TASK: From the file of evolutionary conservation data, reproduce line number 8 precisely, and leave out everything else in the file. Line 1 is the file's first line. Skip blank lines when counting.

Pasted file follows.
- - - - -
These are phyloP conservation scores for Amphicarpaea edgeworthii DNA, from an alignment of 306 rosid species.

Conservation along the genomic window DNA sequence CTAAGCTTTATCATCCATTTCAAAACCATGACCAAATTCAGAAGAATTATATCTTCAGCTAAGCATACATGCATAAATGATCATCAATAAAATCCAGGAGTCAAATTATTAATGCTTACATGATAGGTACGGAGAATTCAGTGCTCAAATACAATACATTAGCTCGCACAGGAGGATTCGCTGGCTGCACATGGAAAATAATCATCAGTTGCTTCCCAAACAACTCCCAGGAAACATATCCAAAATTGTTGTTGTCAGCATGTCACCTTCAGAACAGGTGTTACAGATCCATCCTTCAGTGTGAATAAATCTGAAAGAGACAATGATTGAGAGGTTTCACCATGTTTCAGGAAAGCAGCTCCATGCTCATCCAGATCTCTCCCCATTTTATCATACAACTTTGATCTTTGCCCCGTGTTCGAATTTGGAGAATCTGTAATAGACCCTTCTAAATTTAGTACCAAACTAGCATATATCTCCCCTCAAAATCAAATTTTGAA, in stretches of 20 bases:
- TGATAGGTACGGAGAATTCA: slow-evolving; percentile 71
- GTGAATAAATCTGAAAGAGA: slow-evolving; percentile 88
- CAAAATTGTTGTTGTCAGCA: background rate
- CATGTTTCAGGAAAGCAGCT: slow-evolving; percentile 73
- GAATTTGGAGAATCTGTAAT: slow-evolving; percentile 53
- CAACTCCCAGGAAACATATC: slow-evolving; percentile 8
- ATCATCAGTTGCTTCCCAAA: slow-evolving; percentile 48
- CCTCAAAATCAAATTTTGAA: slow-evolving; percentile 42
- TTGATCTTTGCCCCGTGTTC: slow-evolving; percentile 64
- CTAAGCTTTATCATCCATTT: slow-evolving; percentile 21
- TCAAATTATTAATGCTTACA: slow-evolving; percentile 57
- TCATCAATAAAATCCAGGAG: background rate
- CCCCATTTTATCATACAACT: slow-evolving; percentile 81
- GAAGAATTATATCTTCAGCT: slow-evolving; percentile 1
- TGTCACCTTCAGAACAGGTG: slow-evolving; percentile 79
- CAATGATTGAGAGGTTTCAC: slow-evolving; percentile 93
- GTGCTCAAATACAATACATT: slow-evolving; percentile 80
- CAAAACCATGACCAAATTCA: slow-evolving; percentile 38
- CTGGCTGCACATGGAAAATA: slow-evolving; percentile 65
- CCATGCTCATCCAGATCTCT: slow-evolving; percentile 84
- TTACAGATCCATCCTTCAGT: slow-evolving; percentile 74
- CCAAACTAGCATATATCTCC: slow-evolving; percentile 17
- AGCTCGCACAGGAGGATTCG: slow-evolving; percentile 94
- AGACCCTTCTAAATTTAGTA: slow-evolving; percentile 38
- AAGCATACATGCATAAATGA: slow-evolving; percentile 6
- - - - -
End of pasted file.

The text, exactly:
- CAACTCCCAGGAAACATATC: slow-evolving; percentile 8